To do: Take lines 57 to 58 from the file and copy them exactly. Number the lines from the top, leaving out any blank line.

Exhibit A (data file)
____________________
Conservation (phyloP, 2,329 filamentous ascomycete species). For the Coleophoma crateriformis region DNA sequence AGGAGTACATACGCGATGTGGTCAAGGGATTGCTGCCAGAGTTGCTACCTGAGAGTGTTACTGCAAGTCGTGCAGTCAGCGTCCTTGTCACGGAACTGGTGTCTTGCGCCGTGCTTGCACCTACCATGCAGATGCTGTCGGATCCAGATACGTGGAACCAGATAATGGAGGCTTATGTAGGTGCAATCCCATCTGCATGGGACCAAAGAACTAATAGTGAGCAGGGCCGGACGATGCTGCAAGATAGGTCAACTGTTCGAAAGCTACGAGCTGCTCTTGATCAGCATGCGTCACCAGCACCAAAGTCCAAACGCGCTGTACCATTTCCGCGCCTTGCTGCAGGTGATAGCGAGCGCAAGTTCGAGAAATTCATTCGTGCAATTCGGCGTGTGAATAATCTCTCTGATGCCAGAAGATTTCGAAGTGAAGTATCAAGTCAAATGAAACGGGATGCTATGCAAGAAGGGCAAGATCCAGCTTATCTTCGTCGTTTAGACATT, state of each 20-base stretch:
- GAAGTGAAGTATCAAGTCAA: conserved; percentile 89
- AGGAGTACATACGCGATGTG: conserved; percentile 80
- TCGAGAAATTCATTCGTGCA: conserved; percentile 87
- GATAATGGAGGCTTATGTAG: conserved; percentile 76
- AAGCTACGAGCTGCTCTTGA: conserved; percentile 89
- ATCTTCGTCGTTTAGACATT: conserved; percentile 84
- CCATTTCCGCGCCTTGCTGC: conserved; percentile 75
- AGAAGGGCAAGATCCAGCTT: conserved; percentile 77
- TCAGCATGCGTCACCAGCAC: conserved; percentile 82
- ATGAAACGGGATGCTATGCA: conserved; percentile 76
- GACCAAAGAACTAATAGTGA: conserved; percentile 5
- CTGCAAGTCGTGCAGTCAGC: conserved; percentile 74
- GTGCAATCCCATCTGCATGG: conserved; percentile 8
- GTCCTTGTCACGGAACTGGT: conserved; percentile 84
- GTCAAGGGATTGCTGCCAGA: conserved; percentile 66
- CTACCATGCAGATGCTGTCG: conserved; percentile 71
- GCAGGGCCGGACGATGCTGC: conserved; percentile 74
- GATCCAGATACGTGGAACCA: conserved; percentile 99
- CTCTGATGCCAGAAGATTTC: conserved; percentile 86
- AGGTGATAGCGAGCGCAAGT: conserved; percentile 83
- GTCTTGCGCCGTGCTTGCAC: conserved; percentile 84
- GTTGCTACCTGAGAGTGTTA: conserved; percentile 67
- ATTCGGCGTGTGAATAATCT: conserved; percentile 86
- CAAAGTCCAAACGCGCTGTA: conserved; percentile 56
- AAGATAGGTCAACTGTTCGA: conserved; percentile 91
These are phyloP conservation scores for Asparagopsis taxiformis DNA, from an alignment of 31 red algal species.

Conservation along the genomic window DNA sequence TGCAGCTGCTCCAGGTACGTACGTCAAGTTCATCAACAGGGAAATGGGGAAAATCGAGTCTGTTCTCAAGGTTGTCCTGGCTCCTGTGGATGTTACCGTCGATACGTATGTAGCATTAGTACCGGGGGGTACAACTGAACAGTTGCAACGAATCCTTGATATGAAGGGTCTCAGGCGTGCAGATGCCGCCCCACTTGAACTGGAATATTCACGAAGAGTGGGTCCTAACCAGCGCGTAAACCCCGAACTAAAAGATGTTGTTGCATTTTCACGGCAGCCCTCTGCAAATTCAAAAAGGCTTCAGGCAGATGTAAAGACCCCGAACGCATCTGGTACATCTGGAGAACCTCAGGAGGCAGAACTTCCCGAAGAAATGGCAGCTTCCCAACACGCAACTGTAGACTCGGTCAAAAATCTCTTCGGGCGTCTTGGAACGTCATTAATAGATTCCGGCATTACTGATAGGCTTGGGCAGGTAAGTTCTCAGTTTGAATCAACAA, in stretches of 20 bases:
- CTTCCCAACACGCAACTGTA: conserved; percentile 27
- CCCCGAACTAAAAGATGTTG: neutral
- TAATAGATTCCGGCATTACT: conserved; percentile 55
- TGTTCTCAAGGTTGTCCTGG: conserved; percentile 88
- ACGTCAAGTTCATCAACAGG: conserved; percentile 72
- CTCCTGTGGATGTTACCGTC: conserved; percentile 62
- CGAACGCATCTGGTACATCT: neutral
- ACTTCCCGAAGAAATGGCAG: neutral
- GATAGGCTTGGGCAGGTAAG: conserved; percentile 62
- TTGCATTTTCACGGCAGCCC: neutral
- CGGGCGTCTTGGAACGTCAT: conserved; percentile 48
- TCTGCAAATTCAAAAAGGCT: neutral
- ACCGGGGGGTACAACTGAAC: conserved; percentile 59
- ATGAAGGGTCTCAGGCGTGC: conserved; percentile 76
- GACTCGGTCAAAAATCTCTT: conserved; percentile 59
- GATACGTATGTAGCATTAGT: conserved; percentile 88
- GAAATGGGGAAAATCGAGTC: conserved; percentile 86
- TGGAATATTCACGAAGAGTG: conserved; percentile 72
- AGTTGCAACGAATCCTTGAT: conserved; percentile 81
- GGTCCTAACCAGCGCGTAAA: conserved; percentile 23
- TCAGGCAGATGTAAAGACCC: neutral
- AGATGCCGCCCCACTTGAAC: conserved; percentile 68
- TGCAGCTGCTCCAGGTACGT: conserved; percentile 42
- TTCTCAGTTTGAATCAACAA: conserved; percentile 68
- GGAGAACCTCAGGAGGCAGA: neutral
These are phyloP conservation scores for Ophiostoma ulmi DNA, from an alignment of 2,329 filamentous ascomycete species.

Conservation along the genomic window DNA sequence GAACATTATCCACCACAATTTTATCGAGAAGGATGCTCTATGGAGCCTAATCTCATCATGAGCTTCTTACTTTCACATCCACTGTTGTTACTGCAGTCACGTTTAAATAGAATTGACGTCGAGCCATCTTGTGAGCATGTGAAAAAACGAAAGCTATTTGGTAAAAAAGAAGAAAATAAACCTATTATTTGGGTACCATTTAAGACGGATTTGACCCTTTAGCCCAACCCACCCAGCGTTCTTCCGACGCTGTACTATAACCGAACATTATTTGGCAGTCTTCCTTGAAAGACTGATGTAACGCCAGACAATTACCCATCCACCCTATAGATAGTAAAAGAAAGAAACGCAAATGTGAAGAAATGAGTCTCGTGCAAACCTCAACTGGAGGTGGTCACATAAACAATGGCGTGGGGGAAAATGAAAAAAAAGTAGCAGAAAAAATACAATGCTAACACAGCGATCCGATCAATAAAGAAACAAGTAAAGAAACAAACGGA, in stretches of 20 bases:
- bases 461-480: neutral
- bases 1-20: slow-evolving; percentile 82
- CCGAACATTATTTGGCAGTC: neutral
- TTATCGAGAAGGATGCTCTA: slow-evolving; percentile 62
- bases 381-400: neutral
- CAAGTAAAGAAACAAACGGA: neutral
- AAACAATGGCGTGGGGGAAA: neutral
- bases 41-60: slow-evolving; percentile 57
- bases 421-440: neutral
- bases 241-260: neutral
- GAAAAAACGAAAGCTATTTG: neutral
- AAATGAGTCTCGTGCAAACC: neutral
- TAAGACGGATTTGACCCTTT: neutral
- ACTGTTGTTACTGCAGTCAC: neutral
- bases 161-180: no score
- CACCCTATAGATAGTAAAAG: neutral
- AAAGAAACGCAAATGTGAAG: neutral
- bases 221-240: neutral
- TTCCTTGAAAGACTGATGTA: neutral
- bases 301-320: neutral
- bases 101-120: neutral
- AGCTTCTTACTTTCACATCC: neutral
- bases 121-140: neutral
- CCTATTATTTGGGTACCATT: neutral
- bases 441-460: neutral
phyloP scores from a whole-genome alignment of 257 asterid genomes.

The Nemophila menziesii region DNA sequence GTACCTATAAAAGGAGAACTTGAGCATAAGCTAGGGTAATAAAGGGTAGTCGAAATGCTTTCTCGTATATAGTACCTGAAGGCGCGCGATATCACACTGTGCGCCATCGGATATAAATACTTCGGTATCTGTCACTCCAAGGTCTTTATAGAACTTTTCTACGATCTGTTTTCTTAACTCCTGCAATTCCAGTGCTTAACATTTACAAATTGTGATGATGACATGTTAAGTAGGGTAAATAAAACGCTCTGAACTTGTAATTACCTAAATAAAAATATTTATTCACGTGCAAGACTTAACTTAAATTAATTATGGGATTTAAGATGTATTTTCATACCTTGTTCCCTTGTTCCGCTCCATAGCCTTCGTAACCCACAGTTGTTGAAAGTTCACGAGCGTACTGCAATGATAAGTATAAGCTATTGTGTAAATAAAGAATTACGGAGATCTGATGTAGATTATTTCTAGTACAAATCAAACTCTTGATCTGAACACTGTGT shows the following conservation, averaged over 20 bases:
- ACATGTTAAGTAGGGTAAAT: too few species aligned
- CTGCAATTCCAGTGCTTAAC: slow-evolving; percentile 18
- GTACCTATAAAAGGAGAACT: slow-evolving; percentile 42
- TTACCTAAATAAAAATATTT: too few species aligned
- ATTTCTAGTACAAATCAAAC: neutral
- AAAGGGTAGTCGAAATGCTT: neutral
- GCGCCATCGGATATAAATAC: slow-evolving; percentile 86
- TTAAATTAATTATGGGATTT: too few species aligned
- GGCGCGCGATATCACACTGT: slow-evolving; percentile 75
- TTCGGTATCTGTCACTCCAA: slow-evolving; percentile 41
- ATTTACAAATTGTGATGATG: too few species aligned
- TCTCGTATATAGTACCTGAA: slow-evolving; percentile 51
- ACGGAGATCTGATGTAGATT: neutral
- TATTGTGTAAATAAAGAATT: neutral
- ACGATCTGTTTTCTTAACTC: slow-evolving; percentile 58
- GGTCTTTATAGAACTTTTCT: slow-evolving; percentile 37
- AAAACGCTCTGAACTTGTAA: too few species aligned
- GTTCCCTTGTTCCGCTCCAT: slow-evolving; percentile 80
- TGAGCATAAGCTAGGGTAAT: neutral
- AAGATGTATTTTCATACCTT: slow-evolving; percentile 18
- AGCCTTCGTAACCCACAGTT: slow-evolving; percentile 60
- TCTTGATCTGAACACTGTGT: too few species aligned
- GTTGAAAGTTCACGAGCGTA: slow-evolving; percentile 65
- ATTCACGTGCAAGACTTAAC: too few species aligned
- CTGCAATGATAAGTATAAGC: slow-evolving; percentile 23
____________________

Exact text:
- bases 1-20: slow-evolving; percentile 82
- CCGAACATTATTTGGCAGTC: neutral